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A ray of hope

The communique is out.  The talks are over.  The leaders are doing their press conferences.

Here’s what we’ve just issued to the media (I’ll come back with a proper blog in a little while – it’s a bit mad here now!):

G20 summit is ‘ray of hope’ for world’s poorest children

Save the Children said the G20 summit offered “a ray of hope” for the world’s poorest children but warned that pledges in a communiqué mean little unless they are followed by action.

“Nobody should imagine this summit is anything more than a beginning” said Adrian Lovett, Save the Children’s Director of Campaigns. “A communiqué feeds no one and words alone do not save a child’s life. But there is a ray of hope from today’s summit that leaders may have grasped the chance to point the world in a fairer, more just direction. Everything now depends on what those leaders do next.

“Poorer nations have been hit harder than anyone else in this financial meltdown. Up to 2.8 million additional lives could be lost in low-income countries by 2015. Low income countries are facing a dramatic decline in their own economies and aid is therefore even more vital to them today.”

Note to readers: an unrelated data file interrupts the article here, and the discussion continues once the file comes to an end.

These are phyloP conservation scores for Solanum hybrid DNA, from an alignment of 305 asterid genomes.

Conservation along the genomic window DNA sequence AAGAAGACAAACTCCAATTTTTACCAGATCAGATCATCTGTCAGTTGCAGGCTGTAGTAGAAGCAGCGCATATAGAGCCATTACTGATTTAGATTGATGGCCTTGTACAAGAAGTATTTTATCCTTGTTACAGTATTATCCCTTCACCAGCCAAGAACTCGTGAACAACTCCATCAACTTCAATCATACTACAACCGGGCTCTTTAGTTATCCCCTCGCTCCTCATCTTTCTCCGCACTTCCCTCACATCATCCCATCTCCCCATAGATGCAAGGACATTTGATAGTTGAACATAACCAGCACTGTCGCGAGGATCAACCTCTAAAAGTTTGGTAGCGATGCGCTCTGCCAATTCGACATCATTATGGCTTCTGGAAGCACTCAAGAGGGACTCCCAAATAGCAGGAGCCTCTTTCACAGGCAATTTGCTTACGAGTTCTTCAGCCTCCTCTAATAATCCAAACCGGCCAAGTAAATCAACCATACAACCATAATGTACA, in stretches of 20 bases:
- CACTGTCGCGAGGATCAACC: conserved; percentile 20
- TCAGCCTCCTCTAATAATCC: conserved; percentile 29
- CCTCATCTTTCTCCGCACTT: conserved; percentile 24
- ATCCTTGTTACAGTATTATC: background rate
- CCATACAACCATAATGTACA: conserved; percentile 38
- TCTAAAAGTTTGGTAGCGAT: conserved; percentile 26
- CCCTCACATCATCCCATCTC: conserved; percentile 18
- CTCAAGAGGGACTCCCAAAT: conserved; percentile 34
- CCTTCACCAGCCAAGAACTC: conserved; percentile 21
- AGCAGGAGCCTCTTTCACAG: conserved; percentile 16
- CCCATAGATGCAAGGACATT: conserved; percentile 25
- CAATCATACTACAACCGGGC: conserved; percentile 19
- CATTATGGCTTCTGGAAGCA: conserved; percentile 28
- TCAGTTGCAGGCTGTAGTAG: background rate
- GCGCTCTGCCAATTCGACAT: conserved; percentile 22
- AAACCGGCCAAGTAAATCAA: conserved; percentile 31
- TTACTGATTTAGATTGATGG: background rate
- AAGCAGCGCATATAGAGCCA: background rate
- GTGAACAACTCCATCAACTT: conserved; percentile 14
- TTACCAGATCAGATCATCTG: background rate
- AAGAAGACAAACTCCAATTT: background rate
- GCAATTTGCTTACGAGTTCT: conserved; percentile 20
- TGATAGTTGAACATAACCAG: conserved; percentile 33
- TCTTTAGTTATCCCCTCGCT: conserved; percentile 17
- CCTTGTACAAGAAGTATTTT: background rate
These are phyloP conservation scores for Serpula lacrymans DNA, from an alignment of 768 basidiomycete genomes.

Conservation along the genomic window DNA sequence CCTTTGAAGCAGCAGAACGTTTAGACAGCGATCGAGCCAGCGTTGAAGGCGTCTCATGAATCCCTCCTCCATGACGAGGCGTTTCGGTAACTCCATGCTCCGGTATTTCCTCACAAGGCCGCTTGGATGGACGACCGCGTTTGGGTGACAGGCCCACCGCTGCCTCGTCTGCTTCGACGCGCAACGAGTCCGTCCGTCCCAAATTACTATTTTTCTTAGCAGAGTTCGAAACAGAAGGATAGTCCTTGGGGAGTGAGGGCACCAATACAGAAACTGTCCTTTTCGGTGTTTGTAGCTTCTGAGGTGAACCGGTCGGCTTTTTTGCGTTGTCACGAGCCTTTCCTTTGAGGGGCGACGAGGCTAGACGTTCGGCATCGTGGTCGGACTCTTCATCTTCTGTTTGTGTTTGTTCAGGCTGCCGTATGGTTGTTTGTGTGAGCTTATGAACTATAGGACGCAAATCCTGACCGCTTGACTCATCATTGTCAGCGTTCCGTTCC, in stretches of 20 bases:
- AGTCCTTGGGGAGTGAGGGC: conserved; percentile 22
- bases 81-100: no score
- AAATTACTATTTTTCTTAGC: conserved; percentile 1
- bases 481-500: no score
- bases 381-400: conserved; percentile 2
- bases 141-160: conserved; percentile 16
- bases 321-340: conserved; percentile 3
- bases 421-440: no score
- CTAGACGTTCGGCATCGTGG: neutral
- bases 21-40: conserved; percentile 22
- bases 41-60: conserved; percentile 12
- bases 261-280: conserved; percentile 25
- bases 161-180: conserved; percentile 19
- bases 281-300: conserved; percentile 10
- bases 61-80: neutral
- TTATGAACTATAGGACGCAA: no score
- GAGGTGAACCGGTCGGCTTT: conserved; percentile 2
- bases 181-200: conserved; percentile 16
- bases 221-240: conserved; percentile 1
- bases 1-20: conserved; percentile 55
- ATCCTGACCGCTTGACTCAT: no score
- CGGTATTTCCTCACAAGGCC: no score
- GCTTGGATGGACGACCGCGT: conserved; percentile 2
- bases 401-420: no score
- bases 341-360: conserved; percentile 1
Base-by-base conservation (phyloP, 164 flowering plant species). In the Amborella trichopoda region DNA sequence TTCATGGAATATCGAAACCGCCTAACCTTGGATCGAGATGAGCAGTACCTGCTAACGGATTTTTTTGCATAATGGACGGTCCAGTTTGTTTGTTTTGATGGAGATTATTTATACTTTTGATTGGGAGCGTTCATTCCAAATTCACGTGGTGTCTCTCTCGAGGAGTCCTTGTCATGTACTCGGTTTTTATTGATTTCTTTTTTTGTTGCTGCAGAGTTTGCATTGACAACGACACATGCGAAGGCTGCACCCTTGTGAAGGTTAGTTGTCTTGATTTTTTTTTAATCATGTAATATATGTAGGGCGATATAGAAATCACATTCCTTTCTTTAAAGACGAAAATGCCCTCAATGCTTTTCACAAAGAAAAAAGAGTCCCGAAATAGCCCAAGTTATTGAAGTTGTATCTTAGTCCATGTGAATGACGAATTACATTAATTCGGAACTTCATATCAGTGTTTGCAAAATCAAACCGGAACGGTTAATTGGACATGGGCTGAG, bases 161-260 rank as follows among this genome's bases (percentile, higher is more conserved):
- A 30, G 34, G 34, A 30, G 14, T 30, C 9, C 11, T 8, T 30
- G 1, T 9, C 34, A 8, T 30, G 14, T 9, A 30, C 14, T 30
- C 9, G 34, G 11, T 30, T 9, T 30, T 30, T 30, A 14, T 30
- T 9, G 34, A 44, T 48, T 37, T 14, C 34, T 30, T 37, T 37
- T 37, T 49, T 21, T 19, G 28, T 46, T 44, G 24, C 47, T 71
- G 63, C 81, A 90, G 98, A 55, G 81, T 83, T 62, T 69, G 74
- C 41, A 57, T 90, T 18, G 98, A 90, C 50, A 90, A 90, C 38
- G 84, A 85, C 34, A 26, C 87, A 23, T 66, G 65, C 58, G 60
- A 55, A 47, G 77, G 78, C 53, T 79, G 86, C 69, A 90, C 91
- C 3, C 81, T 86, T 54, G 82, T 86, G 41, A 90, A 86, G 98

Save the Children’s said success would be judged on the implementation of four key announcements from the summit:

  • The important stimulus package agreed at the summit must now deliver real benefits for the world’s poorest, who have been hardest hit by the downturn.
  • The clear recommitment from all countries to deliver on their aid promises, despite the downturn, must be enacted by all donor countries
  • The promise to increase aid from development banks to poorer countries must deliver genuinely new resources focused on the needs of the poorest
  • The promise to work on ways to increase social protection measures that put cash in the hands of the poorest families must be pursued with vigour

“We now need to see a burst of energy to deliver on today’s promises, and a commitment to live up to the spirit of the agreement as well as the letter. We are in the middle of an exceptional crisis and exceptional action is needed to deal with it,” said Adrian Lovett.

“G20 leaders have said that they will do whatever is necessary to revive their own economies. With equal urgency they should do whatever it takes to protect the world’s poorest children from a financial crisis that will deprive millions of them of a decent future.”

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